41. Cardinals (from Titans) – OLB/DE BJ Ojulari
The brother of Giants pass rusher Azeez Ojulari, the first-team All-SEC selection from 2022 will be expected to come in and help replace some of the production lost by the retirement of DE J.J. Watt and loss of DE Zach Allen in free agency. The 6-2, 248-pound Ojulari had 16½ sacks and 25½ TFLs for the Bayou Bengals. Good bender if a beat lean.
42. Green Bay Packers (from Cleveland Browns via New York Jets) – TE Luke Musgrave, Oregon State
With a pick obtained in the Aaron Rodgers trade, the Pack add an athletic target for new QB Jordan Love. With 4.6 speed and a big frame (6-6, 253) Musgrave must do damage with defenses likely to be keyed on second-year WR Christian Watson.
43. Jets – C/G Joe Tippmann, Wisconsin
The Badgers’ starting center the past two years, will be interesting to see how New York deploys him in the effort to safeguard Rodgers. A big guy at 6-6, 313 pounds, Tippmann joins an offensive line with several moving parts but one that just re-signed veteran C Connor McGovern. Don’t be surprised if Tippmann plays guard and 2021 first-rounder Alijah Vera-Tucker kicks out to tackle.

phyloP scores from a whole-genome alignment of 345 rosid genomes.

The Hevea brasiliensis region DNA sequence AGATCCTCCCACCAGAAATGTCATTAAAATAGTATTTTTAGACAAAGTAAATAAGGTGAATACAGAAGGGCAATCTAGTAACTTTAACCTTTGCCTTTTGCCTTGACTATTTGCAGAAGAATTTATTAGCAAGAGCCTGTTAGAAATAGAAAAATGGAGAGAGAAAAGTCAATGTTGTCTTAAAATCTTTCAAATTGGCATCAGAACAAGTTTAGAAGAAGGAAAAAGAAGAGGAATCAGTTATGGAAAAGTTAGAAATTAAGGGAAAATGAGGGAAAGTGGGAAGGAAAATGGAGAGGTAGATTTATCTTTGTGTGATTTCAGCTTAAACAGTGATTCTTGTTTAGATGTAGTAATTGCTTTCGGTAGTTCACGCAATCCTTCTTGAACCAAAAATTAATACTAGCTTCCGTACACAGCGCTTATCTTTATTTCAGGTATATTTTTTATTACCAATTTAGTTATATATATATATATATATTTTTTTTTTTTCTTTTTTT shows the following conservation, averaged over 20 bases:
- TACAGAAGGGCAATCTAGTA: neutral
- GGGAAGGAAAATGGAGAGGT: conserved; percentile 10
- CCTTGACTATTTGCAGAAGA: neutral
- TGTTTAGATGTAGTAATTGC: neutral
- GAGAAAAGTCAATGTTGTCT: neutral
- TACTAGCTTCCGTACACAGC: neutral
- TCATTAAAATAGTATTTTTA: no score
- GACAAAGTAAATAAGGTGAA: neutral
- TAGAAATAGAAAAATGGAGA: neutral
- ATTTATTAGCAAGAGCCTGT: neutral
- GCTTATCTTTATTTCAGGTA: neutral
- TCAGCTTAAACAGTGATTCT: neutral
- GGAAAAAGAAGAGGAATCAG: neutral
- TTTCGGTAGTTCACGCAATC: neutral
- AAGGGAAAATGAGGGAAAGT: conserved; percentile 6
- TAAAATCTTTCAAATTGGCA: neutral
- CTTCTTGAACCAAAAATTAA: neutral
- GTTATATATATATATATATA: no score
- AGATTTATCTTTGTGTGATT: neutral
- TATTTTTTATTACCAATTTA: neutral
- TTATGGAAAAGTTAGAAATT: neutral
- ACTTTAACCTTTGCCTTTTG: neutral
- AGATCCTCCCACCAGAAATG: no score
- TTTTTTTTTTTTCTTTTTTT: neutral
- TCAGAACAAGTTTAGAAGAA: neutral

44. Colts (from Falcons) – CB Julius Brents, Kansas State
A big (6-3, 198) corner with 4.5 speed who picked off four passes for the Wildcats in 2022, Brents fills a void created by the departure of Stephon Gilmore.
45. Lions (from Packers) – DB Brian Branch, Alabama
A 6-foot, 190-pound All-American who spends most of his time in the slot … and could be biting the kneecaps of quarterbacks with blitzes from that post. Branch’s 4.58 40 time at the combine might have cost him first-round status … but he might also be Detroit’s best pick of this draft. Could eventually settle in at safety.
46. New England Patriots – DE Keion White, Georgia Tech
The converted tight end had 7½ sacks and 14 TFLs in 2022 for the Yellow Jackets and is a hustler even at 6-5 and 285 pounds. He’s also strong as an ox, evidenced by his 30 repetitions on the 225-pound bench press at the combine. He should add a nice dimension to a New England pass rush anchored by OLBs Matt Judon and Josh Uche.
47. Washington Commanders – CB Jartavius Martin, Illinois
They continue bolstering their secondary after picking CB Emmanuel Forbes in Round 1. Expect Martin to man the slot and thrive given the pressure Washington applies up front.